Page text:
However, cultivators shouldn’t wait for federal oversight to hold themselves to the highest possible standards. There are inexpensive testing procedures currently available that cultivators can adopt before sending their cannabis products to the lab, which can help to better ensure what they are doing is working and catch a problem before it starts.
There are also non-toxic crop management technologies available now, and in addition to seeking out vendors offering innovation-driven solutions to replace conventional pesticides, cannabis companies and their cultivators can embrace simple, preventative measures to minimize outbreaks of bio-contaminants. This includes controlling humidity at the grow site, plant spacing, adequate air circulation, and implementing a strict chain of custody throughout the supply chain. Successful prevention mitigates the temptation to turn to potentially toxic pesticides to eradicate contaminants.
While federal legalization looms, it likely won’t happen this year. Therefore, state regulatory agencies should continue to be prepared with comprehensive outreach plans to communicate their pesticide and testing regulations to cultivators and their companies, ensuring that industry participants are fully informed. Planning and communication also sets the stage for the industry to have tried and true standards already in place by the time federal legalization does come to fruition.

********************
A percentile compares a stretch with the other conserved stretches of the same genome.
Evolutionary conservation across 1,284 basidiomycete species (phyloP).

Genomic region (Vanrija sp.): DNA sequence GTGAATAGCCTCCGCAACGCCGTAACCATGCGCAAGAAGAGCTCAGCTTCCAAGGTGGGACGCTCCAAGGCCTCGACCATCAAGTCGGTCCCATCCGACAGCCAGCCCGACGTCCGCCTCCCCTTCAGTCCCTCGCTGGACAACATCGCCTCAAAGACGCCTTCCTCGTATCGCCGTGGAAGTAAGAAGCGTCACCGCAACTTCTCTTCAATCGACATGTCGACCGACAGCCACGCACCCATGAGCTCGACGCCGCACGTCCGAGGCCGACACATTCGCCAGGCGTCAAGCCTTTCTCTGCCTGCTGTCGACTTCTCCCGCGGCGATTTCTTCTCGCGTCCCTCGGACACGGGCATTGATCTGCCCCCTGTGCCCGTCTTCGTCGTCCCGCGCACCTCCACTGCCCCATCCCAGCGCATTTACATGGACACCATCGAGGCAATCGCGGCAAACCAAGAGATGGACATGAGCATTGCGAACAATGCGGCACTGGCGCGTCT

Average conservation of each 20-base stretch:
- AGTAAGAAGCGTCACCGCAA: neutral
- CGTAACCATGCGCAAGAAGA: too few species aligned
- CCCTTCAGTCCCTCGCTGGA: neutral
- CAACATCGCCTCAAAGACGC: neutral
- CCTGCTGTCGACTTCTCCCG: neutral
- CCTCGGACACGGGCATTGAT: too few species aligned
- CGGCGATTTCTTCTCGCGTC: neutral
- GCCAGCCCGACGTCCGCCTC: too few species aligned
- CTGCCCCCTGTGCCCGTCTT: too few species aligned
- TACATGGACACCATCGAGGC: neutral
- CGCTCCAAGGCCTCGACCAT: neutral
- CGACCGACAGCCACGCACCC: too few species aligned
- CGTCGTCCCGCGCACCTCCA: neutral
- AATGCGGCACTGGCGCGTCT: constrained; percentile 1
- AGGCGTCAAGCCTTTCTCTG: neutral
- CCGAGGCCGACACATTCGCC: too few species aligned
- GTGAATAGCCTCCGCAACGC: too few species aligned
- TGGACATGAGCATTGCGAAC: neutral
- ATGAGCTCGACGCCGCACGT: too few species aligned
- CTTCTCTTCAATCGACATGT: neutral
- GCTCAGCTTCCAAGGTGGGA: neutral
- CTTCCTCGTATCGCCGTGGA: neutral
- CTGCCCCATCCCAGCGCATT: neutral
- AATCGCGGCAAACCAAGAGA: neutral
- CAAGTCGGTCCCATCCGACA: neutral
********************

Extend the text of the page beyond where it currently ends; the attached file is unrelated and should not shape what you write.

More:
The good news is the cannabis industry has the potential to lead a paradigm shift towards a safer agricultural sector as a whole. In years past, the amount of information shared between cannabis and other agricultural industries was limited, cutting cannabis cultivators off from reliable best practices for cultivation and crop management. However, this is changing quickly. Cannabis is also pushing the envelope towards more sustainable practices, with more cultivation sites moving indoors and into greenhouses, complete with LED lighting and additional sustainable practices. Cannabis cultivators are becoming more cutting-edge and setting an example for the broader agricultural community. The industry should continue these forward-thinking approaches by embracing pesticide-free solutions on a broad, scalable level.
Carlos Perea is the CEO and Co-founder of Terra Vera, an agricultural technology company offering innovative solutions to replace conventional pesticides and increase product safety and consumer confidence within the agriculture industry. Carlos is a serial entrepreneur with a focus on the intersection of technology and social impact. Prior to founding Terra Vera, he formed MIOX Corporation, a technology company that treats water in a variety of applications and is distributed in over 30 countries. He is active as an advisor and board member with several early stage companies and social enterprises including YPO, where is he an active board member. Carlos has an MBA from the Stanford Graduate School of Business, and an BS in Mechanical Engineering from the University of New Mexico.